blog description

Old women talk about old things: history, myth, magic and their
checkered pasts, about what changes and what does not.

Friday, February 24, 2012

The Triple Goddesses

I’m not sure when I heard the story the first time. I know it was in primary school- maybe 2nd grade?

“The reason we have winter is that Demeter’s daughter, Persephone, was taken to the underworld and forced to stay there half a year. While she was gone, her mother wouldn’t make things grow – so they don’t grow in Fall or Winter. Then she would return, and Demeter would be so happy that she would make flowers bloom, and it would be Spring again!”

Such a simple story, a lovely way to explain the seasons to girls and boys - a creation myth.

Recently I heard a different version:

The maiden, Persephone, is dancing in a meadow, celebrating the beauty and bounty of a warm day. The dark god, Hephaestus, kidnaps the maiden and takes her from the world. Above them Demeter is frantic, panicked, inconsolable. She rends her clothes, tears her hair, and madly races from here to there, crying, moaning, screaming for her daughter. Removed from this scene, overlooking the earth from a distance, Demeter’s mother, Hecate, watches as her daughter mourns. She does not interfere with events. She does not try to distract Demeter, nor offer her platitudes and false comfort. Hecate is the wise woman, who knows that life is unfolding as it must, as it will.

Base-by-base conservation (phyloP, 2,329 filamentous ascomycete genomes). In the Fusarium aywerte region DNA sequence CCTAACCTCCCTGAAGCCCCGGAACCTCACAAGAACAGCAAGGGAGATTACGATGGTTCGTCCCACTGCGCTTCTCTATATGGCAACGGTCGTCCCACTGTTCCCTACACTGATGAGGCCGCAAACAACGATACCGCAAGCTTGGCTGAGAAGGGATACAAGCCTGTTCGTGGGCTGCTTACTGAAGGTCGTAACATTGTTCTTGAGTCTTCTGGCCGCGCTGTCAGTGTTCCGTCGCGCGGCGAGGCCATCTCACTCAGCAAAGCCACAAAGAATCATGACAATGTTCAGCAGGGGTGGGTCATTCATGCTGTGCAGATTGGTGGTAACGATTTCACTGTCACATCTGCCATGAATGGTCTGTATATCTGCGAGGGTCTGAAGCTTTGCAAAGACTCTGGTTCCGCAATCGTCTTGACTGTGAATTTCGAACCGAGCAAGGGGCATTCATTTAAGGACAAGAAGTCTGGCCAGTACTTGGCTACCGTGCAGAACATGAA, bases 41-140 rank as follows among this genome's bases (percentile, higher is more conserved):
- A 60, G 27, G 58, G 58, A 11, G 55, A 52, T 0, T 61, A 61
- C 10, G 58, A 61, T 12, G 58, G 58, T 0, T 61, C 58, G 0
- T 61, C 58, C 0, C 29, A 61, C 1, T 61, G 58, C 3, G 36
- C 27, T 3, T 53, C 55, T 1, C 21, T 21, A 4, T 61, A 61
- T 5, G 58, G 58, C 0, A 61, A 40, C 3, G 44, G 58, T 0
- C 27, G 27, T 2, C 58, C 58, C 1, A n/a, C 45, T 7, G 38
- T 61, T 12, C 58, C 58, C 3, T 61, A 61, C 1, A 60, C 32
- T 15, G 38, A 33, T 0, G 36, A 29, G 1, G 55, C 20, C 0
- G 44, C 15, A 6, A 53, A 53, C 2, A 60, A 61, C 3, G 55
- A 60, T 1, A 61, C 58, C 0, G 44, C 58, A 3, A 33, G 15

In this telling the humanity of the women and the presence of Hecate dominate the plot. This isn’t about Spring; this is the three stages of womanhood. Persephone plays like a child, marries like a queen, and separates from her mother willingly in the end. The Maiden attracts a man and shares his fate and fortune. Demeter nurtures life and loves with an intensity that forces all other concerns into the periphery. The Mother works to feed the world, and sacrifices everything for her offspring. Hecate, the wise Crone, watches the cycle, knowing that life is change until it ends. The Grandmother can care for her children without struggling to keep the world from turning.

This story was told by a woman to a circle of women. She is a mother and a farmer – Demeter personified, which made the experience resonate deeply in my heart and mind. I hope to enter Cronehood knowing it is a blessed time of life, not to be trivialized. Life needs the wisdom of those who know that the cycles come around – even if they do not say it. The silence of Hecate is a sacred space in the universe.

Sage and Crone, Sage and Crone,

Wisdom’s gift shall be our own.

Crone and Sage, Crone and Sage,

Wisdom is the gift of age.

-- Anon

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